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August 8, 2012
Ratchet & Clank Trilogy - PS3 Review
Release Distributor Publisher Developer Offline Players Online Players
28/6/2012SonySonyInsomniac (original)
Idol Minds (HD Trilogy)
12-8
Media HDD Space Resolution Move Controls Tilt Controls OFLC Rating
Disc0MB1080iNoYesPG

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Ratchet has been given a nice HD upgrade.
2012 may mark the end of the world on the Mayan calendar, but more importantly to Playstation 3 owners it also marks the ten-year anniversary of Ratchet and Clank's arrival on the Playstation 2. The ten-year anniversary was all the incentive Idol Minds needed to bring the first three Ratchet and Clank games to the PS3, remastered in HD and with 3D support to boot. The Ratchet and Clank games are among the most-loved in Playstation 2 history – does this trilogy do the games justice? The short answer is absolutely, for the longer answer keep reading.

You’d have to have been living under an awfully large rock (or be very young) not to know who Ratchet and Clank are, but for those three of you out there let me tell you a bit about them. Ratchet is a Lombax – they look a bit like a cat that walks around on two legs - he’s also handy with a wrench which makes him a fine mechanic. Clank is his short but smart robotic sidekick who is determined to make the world a safer and better place by eradicating the galaxy of its numerous villains.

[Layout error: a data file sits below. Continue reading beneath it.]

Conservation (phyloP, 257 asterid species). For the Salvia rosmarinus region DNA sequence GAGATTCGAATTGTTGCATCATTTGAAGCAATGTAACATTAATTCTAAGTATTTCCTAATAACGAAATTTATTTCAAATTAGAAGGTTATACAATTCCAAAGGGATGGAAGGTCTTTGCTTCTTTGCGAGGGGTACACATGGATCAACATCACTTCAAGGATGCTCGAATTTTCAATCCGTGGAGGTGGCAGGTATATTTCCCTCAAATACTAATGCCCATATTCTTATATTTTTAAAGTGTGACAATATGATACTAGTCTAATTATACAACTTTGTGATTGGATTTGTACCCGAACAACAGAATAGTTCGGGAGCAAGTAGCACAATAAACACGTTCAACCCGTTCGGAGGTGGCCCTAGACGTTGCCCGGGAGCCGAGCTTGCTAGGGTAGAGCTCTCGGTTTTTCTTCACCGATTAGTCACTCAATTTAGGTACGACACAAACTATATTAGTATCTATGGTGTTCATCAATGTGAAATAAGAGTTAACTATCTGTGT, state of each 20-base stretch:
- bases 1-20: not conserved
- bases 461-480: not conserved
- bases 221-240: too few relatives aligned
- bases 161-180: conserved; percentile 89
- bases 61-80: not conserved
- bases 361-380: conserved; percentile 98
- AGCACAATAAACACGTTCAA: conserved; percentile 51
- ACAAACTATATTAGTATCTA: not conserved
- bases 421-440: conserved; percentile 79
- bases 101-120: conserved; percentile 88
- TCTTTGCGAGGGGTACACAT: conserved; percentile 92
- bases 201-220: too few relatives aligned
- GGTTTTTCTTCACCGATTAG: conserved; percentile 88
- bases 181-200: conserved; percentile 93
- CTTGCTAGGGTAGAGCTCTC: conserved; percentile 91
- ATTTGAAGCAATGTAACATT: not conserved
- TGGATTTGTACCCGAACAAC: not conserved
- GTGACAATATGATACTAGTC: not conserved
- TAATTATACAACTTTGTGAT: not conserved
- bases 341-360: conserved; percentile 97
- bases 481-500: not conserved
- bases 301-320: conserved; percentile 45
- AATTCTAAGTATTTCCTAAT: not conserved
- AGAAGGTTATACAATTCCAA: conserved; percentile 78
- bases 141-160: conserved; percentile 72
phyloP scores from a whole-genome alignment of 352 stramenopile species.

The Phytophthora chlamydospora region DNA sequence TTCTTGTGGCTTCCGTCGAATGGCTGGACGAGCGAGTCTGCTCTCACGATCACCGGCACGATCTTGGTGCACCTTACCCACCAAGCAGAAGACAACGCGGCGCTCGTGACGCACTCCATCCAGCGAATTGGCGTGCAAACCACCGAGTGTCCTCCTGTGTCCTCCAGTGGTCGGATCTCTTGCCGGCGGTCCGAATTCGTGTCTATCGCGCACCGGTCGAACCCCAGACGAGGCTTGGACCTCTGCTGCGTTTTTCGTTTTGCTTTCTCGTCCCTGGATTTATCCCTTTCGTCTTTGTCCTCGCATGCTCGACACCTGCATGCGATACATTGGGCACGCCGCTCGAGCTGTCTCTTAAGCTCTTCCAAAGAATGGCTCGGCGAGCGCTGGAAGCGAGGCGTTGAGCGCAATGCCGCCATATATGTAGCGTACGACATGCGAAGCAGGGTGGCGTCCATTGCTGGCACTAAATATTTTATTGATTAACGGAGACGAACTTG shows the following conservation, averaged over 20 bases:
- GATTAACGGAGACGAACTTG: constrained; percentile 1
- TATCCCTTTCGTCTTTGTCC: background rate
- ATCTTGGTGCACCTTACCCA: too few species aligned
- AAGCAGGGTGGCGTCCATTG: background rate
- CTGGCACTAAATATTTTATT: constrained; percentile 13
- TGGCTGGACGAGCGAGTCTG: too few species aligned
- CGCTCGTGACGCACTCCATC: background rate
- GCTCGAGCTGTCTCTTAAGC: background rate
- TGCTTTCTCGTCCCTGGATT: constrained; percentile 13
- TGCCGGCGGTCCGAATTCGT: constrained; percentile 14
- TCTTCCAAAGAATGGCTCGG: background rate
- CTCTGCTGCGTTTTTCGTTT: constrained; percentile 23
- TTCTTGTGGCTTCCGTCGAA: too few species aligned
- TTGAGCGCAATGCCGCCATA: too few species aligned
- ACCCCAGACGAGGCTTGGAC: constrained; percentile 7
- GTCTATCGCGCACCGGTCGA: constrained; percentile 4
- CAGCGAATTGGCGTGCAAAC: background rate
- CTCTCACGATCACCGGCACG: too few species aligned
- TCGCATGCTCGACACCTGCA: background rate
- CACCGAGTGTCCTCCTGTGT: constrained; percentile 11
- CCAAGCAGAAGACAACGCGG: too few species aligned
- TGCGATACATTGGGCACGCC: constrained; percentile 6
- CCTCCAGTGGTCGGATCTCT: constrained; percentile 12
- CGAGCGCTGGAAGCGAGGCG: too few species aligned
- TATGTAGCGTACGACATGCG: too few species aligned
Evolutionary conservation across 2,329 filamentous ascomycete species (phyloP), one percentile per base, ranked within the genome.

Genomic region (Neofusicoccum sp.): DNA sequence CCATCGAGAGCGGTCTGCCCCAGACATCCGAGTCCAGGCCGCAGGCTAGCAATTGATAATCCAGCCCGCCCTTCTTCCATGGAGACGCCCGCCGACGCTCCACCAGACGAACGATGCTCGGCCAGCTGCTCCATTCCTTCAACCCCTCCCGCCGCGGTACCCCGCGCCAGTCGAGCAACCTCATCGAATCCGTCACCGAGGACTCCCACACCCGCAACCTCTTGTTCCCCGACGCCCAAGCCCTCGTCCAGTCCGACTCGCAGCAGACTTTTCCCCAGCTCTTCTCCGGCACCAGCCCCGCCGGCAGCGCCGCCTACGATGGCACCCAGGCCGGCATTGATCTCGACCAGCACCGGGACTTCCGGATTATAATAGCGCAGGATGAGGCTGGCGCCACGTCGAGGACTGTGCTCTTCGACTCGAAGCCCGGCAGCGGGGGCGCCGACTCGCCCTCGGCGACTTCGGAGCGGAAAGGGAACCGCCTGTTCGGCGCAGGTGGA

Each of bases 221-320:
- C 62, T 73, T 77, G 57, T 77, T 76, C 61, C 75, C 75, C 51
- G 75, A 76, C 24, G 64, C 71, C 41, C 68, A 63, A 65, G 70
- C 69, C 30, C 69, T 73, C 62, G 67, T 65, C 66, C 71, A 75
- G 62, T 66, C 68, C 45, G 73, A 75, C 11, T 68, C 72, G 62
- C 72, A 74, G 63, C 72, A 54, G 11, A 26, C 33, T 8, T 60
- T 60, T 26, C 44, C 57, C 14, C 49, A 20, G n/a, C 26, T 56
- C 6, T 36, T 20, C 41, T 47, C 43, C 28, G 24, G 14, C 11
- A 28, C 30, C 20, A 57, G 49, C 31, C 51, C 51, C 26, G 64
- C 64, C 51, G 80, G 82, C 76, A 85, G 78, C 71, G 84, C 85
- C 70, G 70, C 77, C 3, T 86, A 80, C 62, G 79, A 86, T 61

Speaking of villains you’re going to meet a few of them over the course of this trilogy. First off there’s Chairman Drek, leader of the Blargian race, who is taking the best parts of various planets (destroying them in the process) in order to make one perfect planet where the Blargs can live. It’s unsurprising that his galaxy-wide genocide raises the ire of Clank, and eventually Ratchet, in the first game of the trilogy. In the third game you’re introduced to Dr Nefarious, a robotic super-villain determined to rid the galaxy of all organic life by turning them into evil robots with his Biobliviator.

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Ratchet & Clank HD Trilogy is out now.
Although Drek and Nefarious are villains, they have a comical side, just like all the characters in the Ratchet and Clank games. You’ll be introduced to a wide range of characters across the three games, though none are as memorable as Captain Qwark. Captain Qwark is a hero in the vein of Futurama’s Zap Brannigan – in other words he’s selfish, deluded, cowardly and self-absorbed. Qwark plays a role across all three games, so you’ll get to know him – whether you want to or not. Abercrombie Fizwidget is another interesting character, one who is prone to inventing new words every time he opens his mouth. You’ll also meet the president, his daughter, a computer technician named Al, and a demented fitness instructor named Helga among others.

Weapons play an important role in all three games, and there is huge range for you to acquire. There isn’t space to list them all but here are a few of the most fun. The suck cannon sucks in small enemies (or environmental objects) and then fires them as bullets. The Chopper fires a series of blades that bounce off walls, cutting enemies to pieces in no time. The miniturret glove lets you place turrets around you, giving you extra firepower when you need it. The lava gun (and later the liquid nitrogen gun) deliver exactly what its name promises, as does the Quack-O-Ray which turns enemies into ducks.